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Relocation gets koalas parking up the wrong tree

November 28, 2013

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Koalas in Coomera face relocation to make way for homes and a town centre. Environmentalists say relocation puts too much stress on koala populations

Koalas in Coomera face relocation to make way for homes and a town centre. Environmentalists say relocation puts too much stress on koala populations. Photo by Tennyson Tostee

Story by Shani Ishigaki 

Koala numbers on the Gold Coast are dropping. Disease, climate change, cars, and dogs are all factors, but the real danger is something the government can control over – development. Is koala relocation to make way for development working to protect our revered national icon?

This much-loved native animal is recognised the world over as a languid tree-hugger that fusses over which eucalypt leaves to eat. Ask any visitor to Australia what they would love to do and odds are a koala meet-and-greet is part and parcel of the Ozzy tour. If they visit a zoo or wildlife park, they might get their wish.

So why are so many koalas dying on our watch? Large swaths of koala habitat have been set aside for housing and urban development, at the expense of the animal’s home and food trees. The bigger question is, what can be done to save them?

Australia’s listing of the koala as a threatened species is an admission of defeat, described by some as a national shame. The former Labor Government determined the koala had to be vulnerable given the amount of land clearing at that time.

Former Minister for the Environment Tony Burke had criticised the Queensland State Government in parliament for not supporting the decision.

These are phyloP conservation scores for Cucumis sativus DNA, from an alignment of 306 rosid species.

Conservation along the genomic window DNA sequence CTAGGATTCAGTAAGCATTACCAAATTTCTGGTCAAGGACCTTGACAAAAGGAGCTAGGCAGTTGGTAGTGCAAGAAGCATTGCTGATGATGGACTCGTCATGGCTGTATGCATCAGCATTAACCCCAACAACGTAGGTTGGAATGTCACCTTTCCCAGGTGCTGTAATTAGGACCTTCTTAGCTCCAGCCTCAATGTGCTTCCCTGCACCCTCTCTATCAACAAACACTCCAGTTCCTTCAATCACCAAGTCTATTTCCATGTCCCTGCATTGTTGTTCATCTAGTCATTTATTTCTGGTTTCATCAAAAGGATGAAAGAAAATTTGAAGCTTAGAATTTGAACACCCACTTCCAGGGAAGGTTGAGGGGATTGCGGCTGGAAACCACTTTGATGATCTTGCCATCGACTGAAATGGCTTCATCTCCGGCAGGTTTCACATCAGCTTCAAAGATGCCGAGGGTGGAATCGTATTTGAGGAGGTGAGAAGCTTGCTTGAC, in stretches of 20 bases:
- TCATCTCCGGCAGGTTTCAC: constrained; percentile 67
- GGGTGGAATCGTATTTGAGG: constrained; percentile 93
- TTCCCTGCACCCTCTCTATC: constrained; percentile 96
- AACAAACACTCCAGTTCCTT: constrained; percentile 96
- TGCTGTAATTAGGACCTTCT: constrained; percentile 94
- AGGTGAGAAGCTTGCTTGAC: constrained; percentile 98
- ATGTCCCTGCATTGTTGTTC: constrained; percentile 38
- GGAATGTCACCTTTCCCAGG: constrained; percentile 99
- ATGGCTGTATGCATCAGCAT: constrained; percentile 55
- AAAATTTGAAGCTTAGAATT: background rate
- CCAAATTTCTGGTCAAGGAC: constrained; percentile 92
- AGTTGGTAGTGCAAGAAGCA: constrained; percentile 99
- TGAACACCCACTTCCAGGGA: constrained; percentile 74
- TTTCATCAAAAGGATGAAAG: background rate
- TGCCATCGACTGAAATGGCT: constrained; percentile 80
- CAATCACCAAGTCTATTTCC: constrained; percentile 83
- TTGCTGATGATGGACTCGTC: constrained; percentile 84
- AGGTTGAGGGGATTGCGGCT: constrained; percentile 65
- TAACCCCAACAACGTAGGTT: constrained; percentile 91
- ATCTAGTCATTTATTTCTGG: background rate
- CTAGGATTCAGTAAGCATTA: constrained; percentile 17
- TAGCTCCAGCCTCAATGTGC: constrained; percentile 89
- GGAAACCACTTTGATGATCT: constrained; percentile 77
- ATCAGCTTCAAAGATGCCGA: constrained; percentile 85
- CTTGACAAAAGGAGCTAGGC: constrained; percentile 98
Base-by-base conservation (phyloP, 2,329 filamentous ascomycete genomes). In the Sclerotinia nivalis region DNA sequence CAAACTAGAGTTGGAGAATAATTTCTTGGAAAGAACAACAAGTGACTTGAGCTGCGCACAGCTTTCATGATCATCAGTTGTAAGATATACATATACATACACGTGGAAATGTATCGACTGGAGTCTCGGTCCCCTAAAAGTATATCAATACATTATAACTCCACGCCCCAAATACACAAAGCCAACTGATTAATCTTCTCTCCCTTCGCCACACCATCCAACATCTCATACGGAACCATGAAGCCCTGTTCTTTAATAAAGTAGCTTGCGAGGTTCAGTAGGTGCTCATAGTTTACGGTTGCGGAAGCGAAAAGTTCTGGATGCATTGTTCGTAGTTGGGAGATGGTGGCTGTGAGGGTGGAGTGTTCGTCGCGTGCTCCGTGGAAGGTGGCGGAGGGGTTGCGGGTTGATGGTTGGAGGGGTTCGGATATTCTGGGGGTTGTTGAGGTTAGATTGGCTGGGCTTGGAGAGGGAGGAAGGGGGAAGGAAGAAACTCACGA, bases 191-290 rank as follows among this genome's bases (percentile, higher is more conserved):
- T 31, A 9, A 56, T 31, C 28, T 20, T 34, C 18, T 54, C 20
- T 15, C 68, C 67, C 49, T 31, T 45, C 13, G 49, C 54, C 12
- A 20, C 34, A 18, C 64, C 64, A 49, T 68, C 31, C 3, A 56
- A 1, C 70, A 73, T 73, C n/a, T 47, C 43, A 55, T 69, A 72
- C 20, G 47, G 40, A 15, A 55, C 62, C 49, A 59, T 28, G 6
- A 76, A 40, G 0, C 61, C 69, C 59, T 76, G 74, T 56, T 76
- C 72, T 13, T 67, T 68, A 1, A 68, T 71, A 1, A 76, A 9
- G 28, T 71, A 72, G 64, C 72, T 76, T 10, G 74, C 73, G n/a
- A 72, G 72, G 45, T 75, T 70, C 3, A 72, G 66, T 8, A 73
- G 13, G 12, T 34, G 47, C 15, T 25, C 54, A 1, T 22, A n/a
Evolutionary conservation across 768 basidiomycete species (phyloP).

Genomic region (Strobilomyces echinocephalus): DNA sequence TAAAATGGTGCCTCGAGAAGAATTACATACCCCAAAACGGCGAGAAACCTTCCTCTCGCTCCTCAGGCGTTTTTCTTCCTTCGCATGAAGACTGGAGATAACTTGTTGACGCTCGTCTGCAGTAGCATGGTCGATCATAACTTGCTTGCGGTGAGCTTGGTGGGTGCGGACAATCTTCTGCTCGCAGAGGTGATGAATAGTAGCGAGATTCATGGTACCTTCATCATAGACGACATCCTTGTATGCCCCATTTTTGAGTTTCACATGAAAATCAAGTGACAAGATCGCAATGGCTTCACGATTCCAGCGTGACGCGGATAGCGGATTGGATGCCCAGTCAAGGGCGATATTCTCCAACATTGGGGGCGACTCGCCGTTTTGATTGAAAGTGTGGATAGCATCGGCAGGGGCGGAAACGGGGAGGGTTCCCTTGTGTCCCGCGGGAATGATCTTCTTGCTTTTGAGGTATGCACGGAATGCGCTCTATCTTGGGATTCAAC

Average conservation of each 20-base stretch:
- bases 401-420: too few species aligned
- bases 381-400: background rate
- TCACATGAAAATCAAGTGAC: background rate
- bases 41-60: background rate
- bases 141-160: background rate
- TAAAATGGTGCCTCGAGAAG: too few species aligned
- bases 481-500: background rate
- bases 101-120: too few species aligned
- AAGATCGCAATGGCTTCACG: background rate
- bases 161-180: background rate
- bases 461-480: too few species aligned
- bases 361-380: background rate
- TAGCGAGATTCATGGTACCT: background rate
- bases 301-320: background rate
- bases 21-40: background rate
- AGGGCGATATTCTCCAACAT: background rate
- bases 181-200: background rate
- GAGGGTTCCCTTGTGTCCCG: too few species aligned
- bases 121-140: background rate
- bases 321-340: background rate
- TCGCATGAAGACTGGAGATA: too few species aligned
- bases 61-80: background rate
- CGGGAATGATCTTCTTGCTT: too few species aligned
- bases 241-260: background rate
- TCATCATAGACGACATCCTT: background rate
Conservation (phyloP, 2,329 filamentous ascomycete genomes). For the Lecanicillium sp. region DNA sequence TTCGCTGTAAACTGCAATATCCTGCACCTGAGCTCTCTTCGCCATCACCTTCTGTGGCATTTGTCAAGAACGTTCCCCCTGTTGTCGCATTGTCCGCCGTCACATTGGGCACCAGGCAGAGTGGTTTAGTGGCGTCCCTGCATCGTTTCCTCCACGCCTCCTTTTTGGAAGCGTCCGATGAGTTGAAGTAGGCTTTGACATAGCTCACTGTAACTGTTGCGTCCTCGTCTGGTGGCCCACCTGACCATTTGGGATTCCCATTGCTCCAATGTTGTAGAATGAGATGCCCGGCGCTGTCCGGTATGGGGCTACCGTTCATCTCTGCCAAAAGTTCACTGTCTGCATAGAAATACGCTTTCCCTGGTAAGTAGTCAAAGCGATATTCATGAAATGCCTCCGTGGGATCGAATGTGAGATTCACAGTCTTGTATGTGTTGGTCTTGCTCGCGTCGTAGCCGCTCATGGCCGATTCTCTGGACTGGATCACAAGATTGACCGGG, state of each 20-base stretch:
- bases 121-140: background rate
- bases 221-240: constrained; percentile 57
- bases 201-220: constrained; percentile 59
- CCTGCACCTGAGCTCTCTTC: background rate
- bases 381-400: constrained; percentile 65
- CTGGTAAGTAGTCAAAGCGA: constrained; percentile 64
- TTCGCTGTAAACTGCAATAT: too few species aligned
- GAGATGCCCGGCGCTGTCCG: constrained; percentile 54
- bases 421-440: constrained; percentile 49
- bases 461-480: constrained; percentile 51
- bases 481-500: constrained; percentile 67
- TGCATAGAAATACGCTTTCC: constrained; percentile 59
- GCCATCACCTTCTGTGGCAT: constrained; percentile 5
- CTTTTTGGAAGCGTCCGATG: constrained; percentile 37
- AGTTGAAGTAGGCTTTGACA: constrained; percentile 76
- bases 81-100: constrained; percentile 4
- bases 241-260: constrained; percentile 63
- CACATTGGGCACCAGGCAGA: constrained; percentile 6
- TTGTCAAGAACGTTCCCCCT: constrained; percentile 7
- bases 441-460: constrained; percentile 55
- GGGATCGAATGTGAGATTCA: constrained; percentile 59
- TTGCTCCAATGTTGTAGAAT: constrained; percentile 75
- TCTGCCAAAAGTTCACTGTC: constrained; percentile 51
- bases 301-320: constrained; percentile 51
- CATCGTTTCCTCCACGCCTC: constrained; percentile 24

“If we are not going to use threatened species legislation to protect the koala we may as well give up,” Mr Burke told the House.

“Occasionally for anyone who holds this job, some species that no one has ever heard of will be used as a way of trying to ridicule environmental protection. There are not too many people in Australia who have not heard of the koala, and there are not too many people in Australia who will not be seriously alarmed at the decline in numbers,” he said.

In East Coomera, developers promise affordable housing and infinite space for growing families. For Queensland’s koala, however, this is ground zero. It’s easy to understand why the koala is a threatened species when you stand amongst this sprawling asphalt jungle.

The construction of the Coomera Town Centre on the northern end of the Gold Coast is well under way. The town centre and surrounding residential developments will cover a massive 1000 hectares, while the business precinct will spread over 60 hectares.

In 2009, the Gold Coast City Council initiated the East Coomera Koala Conservation Project where  koalas in areas slated for development would be sedated and moved to conservation sites. There are fears that moving these easily stressed animals from their natural homes is having a detrimental effect on the koalas. Conservationists are calling the council’s bluff with claims the relocation of koalas is not saving their lives.

Spokesperson for the Gold Coast and Hinterland Environment Council, Rose Adams, says any relocation of koalas is problematic.